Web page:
Study points out upside and downside to daycare in child development

BlogHer Original Post

When I saw this report on WABC New York's News at 5:00, Nina Pineda, a woman, reported the story. Not only did a woman report the story, but everyone at the anchor desk was female. Perhaps the female presence contributed to the tone of the report.

Pineda delivered the bad news in what I suppose is TV journalist compassionate mode. She stressed that parents shouldn't feel guilty because daycare is a necessity in today's economy and that the evidence also indicated that good parenting practices still win the day to guard against negatives.

All the women at the desk seemed sensitive to easing parental guilt as Pineda reported on a new study from the National Institutes of Child Health and Human Development that she partially summed up this way:

... the more time children spent in the care of someone other than their parents the more behavior problems they developed. (WABC)

The release at NICHD doesn't make it sound so bad. It starts like this:

Early Child Care Linked to Increases in Vocabulary, Some Problem Behaviors in Fifth and Sixth Grades

The most recent analysis of a long-term NIH-funded study found that children who received higher quality child care before entering kindergarten had better vocabulary scores in the fifth grade than did children who received lower quality care.

The study authors also found that the more time children spent in center-based care before kindergarten, the more likely their sixth grade teachers were to report such problem behaviors as "gets in many fights," "disobedient at school," and "argues a lot."

However, the researchers cautioned that the increase in vocabulary and problem behaviors was small, and that parenting quality was a much more important predictor of child development than was type, quantity, or quality, of child care. (NICHD)

According to WABC 7, this daycare study is the largest conducted ever. Researchers tracked more than 1,300 children from birth to sixth grade.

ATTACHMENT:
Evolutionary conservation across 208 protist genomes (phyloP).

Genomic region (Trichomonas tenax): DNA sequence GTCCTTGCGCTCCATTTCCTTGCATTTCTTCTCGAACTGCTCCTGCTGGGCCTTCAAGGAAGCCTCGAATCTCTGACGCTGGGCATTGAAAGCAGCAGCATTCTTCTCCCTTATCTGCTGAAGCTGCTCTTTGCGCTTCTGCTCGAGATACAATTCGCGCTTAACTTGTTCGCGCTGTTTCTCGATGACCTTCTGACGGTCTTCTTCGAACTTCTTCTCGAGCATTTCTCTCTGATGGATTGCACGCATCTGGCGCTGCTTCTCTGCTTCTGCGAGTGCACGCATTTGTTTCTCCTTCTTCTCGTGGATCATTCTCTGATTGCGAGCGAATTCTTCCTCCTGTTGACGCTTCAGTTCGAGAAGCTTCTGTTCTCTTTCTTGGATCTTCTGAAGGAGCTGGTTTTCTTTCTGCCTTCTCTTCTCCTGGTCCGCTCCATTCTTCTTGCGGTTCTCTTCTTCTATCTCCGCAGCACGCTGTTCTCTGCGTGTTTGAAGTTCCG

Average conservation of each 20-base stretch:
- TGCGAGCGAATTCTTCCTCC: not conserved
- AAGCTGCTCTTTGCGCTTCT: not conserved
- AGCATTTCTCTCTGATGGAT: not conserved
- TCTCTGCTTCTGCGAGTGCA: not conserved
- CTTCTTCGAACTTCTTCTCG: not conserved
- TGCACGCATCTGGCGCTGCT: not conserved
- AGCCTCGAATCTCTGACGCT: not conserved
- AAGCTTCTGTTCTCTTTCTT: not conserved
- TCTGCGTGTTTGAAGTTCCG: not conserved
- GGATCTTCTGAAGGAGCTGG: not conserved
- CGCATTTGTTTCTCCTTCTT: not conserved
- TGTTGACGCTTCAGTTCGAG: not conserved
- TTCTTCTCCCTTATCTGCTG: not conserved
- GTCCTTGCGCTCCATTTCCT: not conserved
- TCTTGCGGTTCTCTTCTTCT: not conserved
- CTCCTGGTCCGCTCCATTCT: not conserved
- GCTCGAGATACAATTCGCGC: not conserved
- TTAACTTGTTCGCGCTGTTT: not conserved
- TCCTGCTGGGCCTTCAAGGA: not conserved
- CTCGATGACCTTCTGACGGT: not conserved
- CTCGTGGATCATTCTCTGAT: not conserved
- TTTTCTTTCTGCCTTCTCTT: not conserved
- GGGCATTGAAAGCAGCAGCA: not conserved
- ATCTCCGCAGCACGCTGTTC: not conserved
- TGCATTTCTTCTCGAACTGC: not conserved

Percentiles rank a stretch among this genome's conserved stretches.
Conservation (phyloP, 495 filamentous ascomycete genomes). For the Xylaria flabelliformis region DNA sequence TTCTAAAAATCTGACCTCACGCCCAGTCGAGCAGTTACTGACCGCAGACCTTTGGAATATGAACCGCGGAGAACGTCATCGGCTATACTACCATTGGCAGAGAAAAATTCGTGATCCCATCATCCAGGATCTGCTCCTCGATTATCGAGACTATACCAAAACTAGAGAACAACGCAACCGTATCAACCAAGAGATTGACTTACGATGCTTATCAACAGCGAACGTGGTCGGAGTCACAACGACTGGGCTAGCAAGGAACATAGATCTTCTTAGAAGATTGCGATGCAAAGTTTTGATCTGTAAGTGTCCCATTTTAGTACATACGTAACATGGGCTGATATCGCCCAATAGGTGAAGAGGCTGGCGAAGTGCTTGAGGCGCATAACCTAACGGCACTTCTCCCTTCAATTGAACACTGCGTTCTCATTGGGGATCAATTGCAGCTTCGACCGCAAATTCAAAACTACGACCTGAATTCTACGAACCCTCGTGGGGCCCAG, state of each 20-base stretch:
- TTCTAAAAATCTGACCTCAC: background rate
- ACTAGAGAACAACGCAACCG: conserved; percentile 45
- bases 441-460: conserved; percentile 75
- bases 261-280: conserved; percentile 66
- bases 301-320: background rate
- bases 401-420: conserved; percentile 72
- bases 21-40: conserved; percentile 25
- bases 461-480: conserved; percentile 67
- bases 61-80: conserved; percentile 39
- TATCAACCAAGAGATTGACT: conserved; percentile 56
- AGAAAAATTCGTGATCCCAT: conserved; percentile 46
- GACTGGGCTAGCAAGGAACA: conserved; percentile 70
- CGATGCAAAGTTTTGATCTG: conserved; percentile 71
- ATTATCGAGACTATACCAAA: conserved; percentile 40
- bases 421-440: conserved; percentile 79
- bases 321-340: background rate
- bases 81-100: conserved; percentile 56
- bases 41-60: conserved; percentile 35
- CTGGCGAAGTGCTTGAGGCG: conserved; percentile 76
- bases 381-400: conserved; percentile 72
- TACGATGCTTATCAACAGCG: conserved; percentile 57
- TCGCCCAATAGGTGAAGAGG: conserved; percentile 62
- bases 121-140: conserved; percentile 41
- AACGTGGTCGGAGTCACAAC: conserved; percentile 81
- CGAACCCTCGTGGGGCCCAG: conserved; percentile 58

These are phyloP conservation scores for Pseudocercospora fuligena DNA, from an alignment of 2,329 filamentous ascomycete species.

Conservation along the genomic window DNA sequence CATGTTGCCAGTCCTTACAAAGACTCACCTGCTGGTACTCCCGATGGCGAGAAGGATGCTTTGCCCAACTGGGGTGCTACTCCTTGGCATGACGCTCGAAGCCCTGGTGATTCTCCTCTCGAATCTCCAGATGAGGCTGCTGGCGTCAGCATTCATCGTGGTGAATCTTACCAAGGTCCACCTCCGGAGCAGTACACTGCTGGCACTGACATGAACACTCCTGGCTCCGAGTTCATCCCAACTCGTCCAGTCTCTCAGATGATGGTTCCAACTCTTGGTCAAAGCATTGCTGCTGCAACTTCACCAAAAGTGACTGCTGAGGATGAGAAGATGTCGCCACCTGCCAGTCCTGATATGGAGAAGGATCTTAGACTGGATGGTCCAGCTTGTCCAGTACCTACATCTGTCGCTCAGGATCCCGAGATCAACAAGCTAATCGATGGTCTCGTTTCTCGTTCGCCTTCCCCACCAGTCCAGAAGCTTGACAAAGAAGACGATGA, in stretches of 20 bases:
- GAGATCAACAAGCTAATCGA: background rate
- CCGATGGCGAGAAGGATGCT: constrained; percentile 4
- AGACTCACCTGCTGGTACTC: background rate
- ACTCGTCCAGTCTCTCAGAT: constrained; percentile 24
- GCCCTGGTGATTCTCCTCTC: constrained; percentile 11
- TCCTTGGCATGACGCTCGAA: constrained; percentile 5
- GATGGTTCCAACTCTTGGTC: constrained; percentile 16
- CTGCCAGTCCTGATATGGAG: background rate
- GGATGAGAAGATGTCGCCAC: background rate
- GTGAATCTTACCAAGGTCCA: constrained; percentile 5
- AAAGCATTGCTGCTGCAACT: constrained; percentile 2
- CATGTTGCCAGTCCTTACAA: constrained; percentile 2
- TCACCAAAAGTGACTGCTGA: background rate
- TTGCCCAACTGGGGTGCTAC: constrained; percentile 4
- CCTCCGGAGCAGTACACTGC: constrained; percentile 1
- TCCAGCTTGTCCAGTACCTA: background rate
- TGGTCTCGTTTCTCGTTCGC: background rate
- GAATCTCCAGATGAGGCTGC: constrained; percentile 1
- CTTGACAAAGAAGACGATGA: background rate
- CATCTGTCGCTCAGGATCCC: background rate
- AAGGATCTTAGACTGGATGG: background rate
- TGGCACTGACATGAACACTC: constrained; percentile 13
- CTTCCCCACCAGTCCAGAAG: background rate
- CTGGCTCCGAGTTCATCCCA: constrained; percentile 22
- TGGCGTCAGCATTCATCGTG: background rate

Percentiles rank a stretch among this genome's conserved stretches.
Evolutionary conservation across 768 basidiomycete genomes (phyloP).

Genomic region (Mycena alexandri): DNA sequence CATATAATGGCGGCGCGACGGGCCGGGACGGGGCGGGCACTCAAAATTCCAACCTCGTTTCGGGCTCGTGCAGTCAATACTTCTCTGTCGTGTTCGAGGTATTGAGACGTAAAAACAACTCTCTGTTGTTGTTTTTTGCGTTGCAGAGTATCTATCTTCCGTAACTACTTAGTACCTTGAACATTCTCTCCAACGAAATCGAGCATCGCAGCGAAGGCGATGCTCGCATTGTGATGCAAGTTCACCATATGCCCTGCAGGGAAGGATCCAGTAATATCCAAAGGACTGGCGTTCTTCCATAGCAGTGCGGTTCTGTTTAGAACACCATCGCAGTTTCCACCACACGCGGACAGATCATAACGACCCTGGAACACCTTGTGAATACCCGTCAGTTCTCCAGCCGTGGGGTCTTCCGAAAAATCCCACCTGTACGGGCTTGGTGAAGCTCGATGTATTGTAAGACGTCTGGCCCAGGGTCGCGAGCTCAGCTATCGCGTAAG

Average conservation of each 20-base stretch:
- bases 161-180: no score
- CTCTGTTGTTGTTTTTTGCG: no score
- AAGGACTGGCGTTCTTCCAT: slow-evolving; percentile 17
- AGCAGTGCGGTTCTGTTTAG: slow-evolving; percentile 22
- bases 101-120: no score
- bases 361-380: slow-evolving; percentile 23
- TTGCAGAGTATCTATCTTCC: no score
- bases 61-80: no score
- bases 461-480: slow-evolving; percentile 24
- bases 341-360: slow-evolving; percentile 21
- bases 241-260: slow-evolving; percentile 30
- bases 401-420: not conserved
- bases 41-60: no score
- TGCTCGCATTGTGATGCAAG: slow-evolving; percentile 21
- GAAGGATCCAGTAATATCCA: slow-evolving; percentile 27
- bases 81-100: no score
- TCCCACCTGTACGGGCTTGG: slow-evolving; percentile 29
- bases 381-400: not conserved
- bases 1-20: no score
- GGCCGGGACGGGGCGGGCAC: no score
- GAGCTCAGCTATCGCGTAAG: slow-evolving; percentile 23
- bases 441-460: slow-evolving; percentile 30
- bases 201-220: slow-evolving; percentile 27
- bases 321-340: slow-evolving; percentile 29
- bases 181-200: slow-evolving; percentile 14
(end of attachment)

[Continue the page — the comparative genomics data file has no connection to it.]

If you're a parent, in particular a mom, who must work or who knows she'd go insane if she didn't work outside the home, then don't go into a guilt funk over this one. Focus on the word "quality" used in this report. If you're convinced your child is in a quality daycare environment, then don't stress.

If you suspect your child's daycare provider is not what it should be, then you know what you have to do. Be on the look out for a better provider. This sounds easy, but I know finding the right daycare provider is more difficult for low-income mothers because less money limits choices.

The other word I picked up from this study is "time." The report says there's a link between "the more time" children spend away from parents and behavior problems down the road. No, duh! Did we really need a report to tell us that if our children don't see us they suffer emotionally? Actually, while researching this piece, I found an old CNN story that begins with similar news:

Young children who are cared for in "high quality" settings, where caregivers actively play and talk with them, have fewer behavioral problems than children cared for in settings where they don't get such intense attention, according to the results of an ongoing federally-sponsored child-care study.

I wonder if that 1998 federally-sponsored child-care study is the same study WABC reported on today. After all, this study's been going on for a very long time. Some children born in 1998 would be entering fifth grade about now.


  • Choosing child care,
  • Photo from 1998 CNN article on quality child care
    Read Nordette Adams' personal blog, Confessions of a Jersey Goddess at this link.
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